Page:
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Diversifying: The Chemicals Sector

September 26, 2013 | About:
Some say that specializing in one product is the path to success. Others argue that diversifying is a policy against economic recessions. Time has proved that neither strategy is wrong, and that each one has an expiration date. Here are two chemical companies that started with one product and have eventually diversified: DuPont (DD) and Air Products & Chemicals (APD). Let's take a look into their prospects for the years to come.

Adjusting the Scheme

At the moment, DuPont continues to experience weakness at end markets for titanium dioxide and photovoltaic products, resulting in lower sales volume. Also, sales have been negatively impacted by performance chemicals and electronics franchises, offsetting positive results displayed by the agricultural segment. Despite holding a solid balance sheet, management has leaked information concerning the future sale of performance chemicals.

DuPont continues to feed its R&D pipeline with enough cash to develop and introduce new products in the short term. Most efforts are currently focused on the photovoltaic, agriculture, alternative energy and other materials. During the last quarter alone, the company introduced 465 new products, setting a high bar for competitors. Also, the firm has entered the food ingredients and enzyme markets with the recent acquisition of Danisco, and expanded its presence in the biotechnology and biofuels industry.

A great plus for DuPont, in order to reduce negative end markets trends, has come from a committed cost-cutting strategy focused around fixed costs, personnel adjustment, work schedule restructuring and working capital improvements. Additionally, great performances for the agricultural segments in the Latin American region continue to push growth in booked orders. In the long term, the company expects a 7% growth for total sales and 12% growth for earnings per share, making a strong statement about future performance.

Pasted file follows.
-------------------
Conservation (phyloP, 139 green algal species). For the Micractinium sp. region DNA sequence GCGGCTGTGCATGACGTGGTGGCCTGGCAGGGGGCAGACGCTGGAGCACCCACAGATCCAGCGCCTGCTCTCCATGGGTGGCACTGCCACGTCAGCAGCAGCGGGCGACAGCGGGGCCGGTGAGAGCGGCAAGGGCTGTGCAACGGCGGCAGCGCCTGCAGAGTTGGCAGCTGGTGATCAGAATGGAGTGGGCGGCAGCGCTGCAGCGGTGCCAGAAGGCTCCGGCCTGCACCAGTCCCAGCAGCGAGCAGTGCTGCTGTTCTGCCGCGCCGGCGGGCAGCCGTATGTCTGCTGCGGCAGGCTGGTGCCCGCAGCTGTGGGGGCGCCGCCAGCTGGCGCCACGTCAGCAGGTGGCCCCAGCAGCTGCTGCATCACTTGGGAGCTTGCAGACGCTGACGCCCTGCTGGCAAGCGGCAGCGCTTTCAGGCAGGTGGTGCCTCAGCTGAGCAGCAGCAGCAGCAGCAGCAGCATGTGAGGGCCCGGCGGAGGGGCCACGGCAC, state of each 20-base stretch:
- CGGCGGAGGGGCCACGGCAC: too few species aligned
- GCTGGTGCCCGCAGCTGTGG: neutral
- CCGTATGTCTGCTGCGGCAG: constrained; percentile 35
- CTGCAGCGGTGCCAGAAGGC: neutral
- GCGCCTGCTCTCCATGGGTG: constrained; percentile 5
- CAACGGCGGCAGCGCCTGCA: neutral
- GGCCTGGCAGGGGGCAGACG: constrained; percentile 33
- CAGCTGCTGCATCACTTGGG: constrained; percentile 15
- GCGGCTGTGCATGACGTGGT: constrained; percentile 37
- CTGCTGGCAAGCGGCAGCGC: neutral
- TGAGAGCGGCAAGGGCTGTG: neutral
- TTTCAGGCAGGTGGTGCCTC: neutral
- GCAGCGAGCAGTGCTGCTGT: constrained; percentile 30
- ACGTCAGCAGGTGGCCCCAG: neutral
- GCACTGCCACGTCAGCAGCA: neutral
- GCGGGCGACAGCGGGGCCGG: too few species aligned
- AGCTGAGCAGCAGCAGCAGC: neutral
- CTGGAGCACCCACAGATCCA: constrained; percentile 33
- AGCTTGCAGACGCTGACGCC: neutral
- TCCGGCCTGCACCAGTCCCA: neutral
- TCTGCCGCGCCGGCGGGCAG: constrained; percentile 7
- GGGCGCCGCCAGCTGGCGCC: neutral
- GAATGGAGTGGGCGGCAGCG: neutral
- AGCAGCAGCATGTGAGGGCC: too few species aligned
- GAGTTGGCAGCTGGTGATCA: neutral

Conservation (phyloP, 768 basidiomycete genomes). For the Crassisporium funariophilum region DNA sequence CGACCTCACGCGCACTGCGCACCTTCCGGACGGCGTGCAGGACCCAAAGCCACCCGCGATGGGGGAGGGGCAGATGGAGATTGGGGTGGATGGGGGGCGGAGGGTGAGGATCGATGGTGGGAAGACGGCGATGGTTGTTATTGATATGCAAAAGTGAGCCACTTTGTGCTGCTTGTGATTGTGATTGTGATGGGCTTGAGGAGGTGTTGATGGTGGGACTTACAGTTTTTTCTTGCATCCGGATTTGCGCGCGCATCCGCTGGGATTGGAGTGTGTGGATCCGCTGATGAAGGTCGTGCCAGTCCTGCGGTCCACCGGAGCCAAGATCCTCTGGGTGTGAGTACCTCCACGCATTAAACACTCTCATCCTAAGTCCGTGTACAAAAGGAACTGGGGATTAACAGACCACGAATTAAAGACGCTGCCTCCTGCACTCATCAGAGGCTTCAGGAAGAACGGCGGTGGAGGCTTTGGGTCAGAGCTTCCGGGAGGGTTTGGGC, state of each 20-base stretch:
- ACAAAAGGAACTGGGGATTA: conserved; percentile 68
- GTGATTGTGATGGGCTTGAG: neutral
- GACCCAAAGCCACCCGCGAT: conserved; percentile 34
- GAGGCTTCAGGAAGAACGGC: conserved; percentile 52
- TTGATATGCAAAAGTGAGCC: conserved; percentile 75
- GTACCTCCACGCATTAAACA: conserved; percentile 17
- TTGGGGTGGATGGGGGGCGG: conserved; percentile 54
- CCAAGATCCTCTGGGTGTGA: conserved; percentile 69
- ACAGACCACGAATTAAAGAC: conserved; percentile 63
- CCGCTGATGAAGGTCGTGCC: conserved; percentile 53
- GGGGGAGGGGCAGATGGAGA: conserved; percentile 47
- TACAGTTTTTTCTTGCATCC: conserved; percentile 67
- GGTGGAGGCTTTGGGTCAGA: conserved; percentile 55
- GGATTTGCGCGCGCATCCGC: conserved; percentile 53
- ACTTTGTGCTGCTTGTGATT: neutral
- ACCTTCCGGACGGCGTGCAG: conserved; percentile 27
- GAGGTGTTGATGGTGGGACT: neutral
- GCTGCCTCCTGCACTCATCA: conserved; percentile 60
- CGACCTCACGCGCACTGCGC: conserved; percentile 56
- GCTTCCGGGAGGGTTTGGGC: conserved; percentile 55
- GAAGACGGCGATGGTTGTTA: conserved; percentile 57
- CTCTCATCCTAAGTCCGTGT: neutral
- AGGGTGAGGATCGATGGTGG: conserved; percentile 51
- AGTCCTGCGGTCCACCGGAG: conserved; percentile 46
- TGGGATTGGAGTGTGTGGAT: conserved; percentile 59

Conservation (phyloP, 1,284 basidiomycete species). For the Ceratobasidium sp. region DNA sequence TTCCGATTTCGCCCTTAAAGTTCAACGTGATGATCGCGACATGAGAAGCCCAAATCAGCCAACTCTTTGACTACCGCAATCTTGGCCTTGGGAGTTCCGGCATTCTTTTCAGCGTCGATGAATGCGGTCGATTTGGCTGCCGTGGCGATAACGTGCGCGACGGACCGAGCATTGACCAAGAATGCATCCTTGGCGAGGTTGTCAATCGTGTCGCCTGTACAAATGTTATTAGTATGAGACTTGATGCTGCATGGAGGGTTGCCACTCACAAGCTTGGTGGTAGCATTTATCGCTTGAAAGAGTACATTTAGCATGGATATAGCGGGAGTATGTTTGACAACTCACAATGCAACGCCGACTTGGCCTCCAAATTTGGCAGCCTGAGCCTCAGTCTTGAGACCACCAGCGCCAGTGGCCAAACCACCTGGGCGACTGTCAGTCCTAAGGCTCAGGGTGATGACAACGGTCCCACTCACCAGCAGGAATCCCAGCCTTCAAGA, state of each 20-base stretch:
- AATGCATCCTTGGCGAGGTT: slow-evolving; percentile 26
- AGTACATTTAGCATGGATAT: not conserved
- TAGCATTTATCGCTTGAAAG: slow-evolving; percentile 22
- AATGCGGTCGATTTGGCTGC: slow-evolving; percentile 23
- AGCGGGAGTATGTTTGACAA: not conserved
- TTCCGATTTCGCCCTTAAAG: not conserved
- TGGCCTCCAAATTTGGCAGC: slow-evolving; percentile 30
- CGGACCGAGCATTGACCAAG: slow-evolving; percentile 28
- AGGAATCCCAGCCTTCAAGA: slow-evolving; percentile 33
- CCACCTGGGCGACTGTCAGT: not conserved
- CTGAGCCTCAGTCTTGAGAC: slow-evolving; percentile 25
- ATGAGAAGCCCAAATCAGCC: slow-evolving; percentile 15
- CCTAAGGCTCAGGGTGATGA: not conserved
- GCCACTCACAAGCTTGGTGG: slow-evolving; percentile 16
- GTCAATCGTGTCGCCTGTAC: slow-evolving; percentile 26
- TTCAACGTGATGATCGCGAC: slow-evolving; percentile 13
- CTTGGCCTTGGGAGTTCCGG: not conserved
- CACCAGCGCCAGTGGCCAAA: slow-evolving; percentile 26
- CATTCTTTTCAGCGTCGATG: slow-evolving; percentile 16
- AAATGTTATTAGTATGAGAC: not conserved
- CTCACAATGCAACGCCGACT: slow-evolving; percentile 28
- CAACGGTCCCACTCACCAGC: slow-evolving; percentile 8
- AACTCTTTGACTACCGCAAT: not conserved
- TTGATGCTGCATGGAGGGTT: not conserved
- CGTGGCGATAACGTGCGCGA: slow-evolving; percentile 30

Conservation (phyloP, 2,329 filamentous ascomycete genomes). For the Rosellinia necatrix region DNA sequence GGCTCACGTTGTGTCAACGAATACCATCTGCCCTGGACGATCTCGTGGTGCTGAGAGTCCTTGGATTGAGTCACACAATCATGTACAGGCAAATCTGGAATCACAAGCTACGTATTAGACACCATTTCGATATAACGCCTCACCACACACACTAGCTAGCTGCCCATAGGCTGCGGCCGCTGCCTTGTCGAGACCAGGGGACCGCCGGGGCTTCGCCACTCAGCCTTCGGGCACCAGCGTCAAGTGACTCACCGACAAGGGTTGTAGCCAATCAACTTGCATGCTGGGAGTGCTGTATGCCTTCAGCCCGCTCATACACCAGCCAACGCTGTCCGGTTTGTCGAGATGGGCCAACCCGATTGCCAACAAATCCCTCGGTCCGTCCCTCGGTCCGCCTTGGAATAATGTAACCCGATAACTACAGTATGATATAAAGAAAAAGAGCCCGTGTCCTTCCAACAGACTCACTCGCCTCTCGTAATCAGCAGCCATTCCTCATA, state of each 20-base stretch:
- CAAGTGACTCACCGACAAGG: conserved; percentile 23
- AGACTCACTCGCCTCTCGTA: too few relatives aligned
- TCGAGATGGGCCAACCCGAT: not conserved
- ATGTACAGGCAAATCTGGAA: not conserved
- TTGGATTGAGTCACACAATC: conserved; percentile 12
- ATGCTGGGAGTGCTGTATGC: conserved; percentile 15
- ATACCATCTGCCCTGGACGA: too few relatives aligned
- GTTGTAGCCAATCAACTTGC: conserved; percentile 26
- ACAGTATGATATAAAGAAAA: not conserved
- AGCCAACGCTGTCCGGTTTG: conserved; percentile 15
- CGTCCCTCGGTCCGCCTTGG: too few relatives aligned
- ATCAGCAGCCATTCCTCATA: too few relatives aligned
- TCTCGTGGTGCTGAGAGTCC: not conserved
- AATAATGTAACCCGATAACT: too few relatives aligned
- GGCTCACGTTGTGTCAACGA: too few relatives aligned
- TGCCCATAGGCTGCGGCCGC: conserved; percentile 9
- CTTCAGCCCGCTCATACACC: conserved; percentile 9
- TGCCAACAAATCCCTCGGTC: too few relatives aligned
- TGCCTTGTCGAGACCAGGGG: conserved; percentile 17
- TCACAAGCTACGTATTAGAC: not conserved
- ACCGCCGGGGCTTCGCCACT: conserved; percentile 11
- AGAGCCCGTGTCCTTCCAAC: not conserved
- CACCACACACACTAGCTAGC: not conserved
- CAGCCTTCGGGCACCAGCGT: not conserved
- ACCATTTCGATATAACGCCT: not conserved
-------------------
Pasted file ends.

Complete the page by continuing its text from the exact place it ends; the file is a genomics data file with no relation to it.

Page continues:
Currently trading at 23.1 times its earnings and packing a 19% premium to the industry average, the stock is overvalued. I still remain bullish about DuPont´s future, and several gurus do too. James Barrow, Jean-Marie Eveillard, Steven Cohen and PRIMECAP Management, the gurus with the largest holdings, have all increased their position within the last quarter. Most impressive are the increments seen on Evelliard and Cohen's position, well above the 1,500%.

Under Construction

Today, Air Products is looking at a downturn on performance. Higher taxes and the sequester have impacted growth in the U.S., while the European economic environment continues to struggle, and reforms in China are expected to cut growth short. At the same time, energy costs related to delivery methods continue to rise, further pressuring margins. At last, the company has yet to take decisive steps to reduce an already high debt.

When compared to industry peers, Air Products' return on capital and profitability remains behind. Analysts argue that excessive investment in industrial gases and a low-margin chemicals segment are at the root of the issue. They also point out that its strongest competitor, Praxair PX, has achieved better results by integrating all three distribution methods on-site, bulk and packaged gases. Management is fully aware of the advantages derived from an integrated structure, but has failed in its attempt at completing such business configuration.

A new attempt is expected to occur if current management for Air Products is displaced. The replacement is at the hands of guru Bill Ackman. After deceiving the market, the guru has increased the position of Pershing Square Capital Management to the very top of the major shareholders list with a total of 20,545,284 shares. If the board changes its composition, a new run at Airgas ARG to finally integrate product offering, and placed the company toe to toe with the industry leader Praxair PX.

Finances for Air Products are moderate. Trading at 22.3 times its earnings and carrying a 20% premium to the industry average, the stock is slightly overvalued. I see with good eyes a change in management, because it may very well bring much needed fresh air. At the same time, a new opportunity to further strengthen the company may be opened with a new bid for Airgas ARG.

Last Thoughts

I have no option but to prefer DuPont. Air Products is going through some troubled times, and future direction is not clear. As I said, Ackman may give Air Products the push it needs to turn around current performance, but I still prefer to stay on the sidelines until a decision is taken.

Disclosure: Vanina Egea holds no position in any of the mentioned stocks.

About the author:

Vanina Egea
A fundamental analyst at Lone Tree Analytics

Visit Vanina Egea's Website


Rating: 5.0/5 (1 vote)

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